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COMMITTEE ON FOR LIGN RELATIONS
UNITED STATES SENATE
A PILL TO PROMOTE TIIE FOREIGN POLICY OF THE UNITED
DEVELOPMENT IN LESS DEVELOPED COUNTRIES
JULY 7, 8, AND 10, 1959
Printed for the use of the Committee on Foreign Relations
COMMITTEE ON FOREIGN RELATIONS
J. W. FULBRIGHT, Arkinsas, Chairman
BOL" RKE B. HICKEVLOOPER, IOWA HUBERT H. HCMPIIREY, Minnesota
WILLIAM LANGER, Vorth Dahota MIKE MANSFIELI), Montana
GEORGE D. AIKEX, Vermont WAYNE MORSE, Oregon
HOMER E. CAPEHART, Indiana RUSSELL B, LONG, Louisiana
FRANK CARLOS, aunsas
CARL MARCY, Chief of Staff
1 Chairman emeritus.
Bliss, Daniel, president, board of directors, Near East College Associa-
Second Congressional District, State of Connecticut..
League of the U.S.A.-
Guffio, Frank, CARE...
tional Student Association.---
Miller, Hon. Clarence L., Assistant Secretary of Agriculture; accompa-
nied by Max Myers, Administrator, Foreign Agricultural Service;
Nathan, Robert R., national chairman, Americans for Democratic
Rudis, Anthony, foreign trade committee, Illinois Manufacturers
Sims, Albert G., vice president, Institute of International Education.
Farmers Union, and president of the Rocky Mountain Farmers
Stambau ;h., Lynn U., first vice president, Export-Import Bank of
Washington; accompanied by George Blowers, Director; and Eugene
Walley, Ersel, chairman, market development committee, American
Wilson, R. Norris, executive director, Church World Service, National
INTERNATIONAL FOOD FOR PEACE
TUESDAY, JULY 7, 1959
Washington, D.C. The committee met, pursuant to call at 10:05, in room 4221, New Senate Office Building, Senator J. William Fulbright (chairman) presiding.
Present: Senators Fulbright, Humphrey Mansfield, Morse, and Aiken.
The CHAIRMAN. The committee will come to order.
Today the Committee on Foreign Relations begins its consideration of S. 1711, the food for peace bill. This bill is a demonstration of the kind of legislative initiative which I think is appropriate for the Congress to display. It is a bill which joins the agricultural resources of the United States with its foreign policy objectives. (S. 1711 is as follows:)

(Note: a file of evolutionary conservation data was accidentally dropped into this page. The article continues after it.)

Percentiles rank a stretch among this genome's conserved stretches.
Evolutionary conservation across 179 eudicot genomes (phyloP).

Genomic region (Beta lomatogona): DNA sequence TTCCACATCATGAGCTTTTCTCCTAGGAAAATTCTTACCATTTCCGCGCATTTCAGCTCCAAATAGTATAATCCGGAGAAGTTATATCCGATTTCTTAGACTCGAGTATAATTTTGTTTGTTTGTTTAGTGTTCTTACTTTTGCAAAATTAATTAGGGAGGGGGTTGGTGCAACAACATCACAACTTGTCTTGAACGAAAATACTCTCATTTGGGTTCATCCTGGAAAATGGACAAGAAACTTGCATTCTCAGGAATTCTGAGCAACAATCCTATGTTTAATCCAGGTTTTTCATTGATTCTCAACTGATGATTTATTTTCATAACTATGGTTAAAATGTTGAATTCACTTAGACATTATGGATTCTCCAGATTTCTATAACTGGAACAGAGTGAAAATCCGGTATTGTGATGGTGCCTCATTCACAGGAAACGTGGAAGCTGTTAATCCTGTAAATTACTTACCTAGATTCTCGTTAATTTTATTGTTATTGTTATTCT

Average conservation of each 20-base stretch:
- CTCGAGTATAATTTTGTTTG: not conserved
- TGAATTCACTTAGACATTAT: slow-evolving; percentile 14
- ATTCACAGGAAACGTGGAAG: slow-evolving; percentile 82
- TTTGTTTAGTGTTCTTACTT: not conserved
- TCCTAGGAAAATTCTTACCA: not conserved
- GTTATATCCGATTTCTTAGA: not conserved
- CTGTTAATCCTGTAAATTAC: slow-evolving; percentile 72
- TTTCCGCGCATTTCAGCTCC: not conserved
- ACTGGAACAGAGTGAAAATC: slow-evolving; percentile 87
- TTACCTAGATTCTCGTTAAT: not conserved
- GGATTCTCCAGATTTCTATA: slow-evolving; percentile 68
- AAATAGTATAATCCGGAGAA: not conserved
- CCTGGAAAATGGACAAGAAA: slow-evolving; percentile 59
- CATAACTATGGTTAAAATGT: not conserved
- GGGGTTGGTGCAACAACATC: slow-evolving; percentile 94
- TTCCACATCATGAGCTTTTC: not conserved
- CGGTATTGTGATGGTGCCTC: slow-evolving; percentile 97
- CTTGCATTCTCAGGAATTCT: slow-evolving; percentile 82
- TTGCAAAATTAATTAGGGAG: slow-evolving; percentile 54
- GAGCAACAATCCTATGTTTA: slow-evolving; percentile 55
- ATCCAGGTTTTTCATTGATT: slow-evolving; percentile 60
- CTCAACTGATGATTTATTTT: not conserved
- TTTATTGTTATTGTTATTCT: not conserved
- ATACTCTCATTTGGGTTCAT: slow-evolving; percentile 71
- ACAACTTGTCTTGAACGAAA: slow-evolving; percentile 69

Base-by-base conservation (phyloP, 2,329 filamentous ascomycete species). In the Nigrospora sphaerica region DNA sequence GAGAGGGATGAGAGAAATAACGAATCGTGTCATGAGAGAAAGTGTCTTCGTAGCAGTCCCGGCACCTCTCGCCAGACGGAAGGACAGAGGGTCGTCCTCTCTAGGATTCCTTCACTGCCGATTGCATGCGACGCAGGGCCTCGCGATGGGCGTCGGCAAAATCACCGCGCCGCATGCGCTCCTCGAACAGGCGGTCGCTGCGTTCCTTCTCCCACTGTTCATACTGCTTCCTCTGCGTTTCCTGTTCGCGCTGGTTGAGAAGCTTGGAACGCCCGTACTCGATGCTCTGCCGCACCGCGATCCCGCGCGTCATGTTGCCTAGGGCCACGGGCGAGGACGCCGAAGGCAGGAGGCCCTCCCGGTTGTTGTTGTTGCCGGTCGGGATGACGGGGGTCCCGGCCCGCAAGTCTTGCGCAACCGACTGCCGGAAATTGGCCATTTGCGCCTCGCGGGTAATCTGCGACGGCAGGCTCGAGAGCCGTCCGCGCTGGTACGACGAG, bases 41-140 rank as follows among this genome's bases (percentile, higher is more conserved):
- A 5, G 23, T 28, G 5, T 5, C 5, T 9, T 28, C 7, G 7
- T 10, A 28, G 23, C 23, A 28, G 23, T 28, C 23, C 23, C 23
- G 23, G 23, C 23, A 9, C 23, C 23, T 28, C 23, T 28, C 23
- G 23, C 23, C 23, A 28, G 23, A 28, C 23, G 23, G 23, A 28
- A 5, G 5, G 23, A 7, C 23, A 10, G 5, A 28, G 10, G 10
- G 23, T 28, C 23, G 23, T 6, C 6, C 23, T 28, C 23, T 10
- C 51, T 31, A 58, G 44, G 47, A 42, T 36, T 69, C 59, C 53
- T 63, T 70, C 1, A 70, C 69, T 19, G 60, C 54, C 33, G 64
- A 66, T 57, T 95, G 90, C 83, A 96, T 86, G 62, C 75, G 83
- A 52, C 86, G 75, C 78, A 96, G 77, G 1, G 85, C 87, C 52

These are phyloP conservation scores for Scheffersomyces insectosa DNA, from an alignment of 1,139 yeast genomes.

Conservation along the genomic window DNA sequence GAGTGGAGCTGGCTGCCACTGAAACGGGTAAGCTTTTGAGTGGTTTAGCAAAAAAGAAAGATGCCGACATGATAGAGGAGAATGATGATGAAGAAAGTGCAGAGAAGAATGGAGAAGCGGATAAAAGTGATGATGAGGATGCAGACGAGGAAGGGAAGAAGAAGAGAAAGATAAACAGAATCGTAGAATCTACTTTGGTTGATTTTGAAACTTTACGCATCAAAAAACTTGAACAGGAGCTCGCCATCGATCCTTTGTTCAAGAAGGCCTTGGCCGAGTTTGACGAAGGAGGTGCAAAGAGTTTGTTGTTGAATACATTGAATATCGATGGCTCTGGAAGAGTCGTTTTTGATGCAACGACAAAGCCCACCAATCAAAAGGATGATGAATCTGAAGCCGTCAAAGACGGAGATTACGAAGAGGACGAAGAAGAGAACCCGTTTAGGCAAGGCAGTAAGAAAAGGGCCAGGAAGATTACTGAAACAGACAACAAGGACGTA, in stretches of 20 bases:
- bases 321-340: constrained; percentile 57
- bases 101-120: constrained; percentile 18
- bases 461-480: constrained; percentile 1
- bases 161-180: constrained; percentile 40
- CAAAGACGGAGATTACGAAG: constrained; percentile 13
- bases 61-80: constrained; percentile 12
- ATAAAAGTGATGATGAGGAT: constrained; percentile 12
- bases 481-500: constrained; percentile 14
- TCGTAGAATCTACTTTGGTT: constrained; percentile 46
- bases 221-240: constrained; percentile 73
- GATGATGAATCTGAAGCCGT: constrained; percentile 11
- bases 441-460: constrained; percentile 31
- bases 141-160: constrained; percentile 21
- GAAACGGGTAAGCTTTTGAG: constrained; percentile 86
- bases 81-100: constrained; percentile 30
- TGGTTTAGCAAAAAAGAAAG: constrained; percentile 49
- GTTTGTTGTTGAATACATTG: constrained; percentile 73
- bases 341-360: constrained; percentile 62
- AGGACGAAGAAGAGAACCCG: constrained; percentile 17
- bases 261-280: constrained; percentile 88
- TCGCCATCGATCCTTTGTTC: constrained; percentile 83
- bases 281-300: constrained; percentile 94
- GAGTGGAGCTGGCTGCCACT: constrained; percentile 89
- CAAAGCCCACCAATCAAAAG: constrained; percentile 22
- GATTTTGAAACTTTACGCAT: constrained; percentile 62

[S. 1711, 86th Cong., 1st sess.)
A BILL To promote the foreign policy of the United States and help to build essential
world conditions of peace, by the more effective use of United States agricultural commodities for the relief of human hunger, and for promoting economic and social development in less developed countries
Be it enacted by the Senate and House of Representatives of the United States of America in Congress assembled, That Public Law 480 of the Eightythird Congress, as amended, is further amended as follows:
(1) The first section (which provides the short title) is amended to read as follows:
“That this Act may be cited as the 'International Food for Peace Act of 1959'.”
(2) Section 2 (which consists of a statement of policy) is amended to read as follows:
"CONGRESSIONAL FINDINGS AND POLICY "SEC. 2. (a) Because of the increased productivity made possible by science and technology, there is now, for the first time in history, no reason in physical scarcity for the continued existence of hunger, anywhere on this earth. It is now possible and practical for mankind to take cooperative steps to abolish human hunger.
"This being so, massive hunger and suffering from want of clothing, existing in the world in the shadow of unused present and potential surpluses of food and fiber, are no longer tolerable, either morally, politically, or economically.
"The Congress, while recognizing the difficult international, political and economic problems that lie between hunger and want of clothing in many parts of the world and food and fiber surpluses in others, declares it to be the policy of the United States to move as rapidly as possible in cooperation with other friendly nations, toward putting its abundance of food and fiber more effectively in the service of human need.
“(b) Peoples who comprise one-third of the human race have in our generation achieved national independence (or are in the process of doing so) and are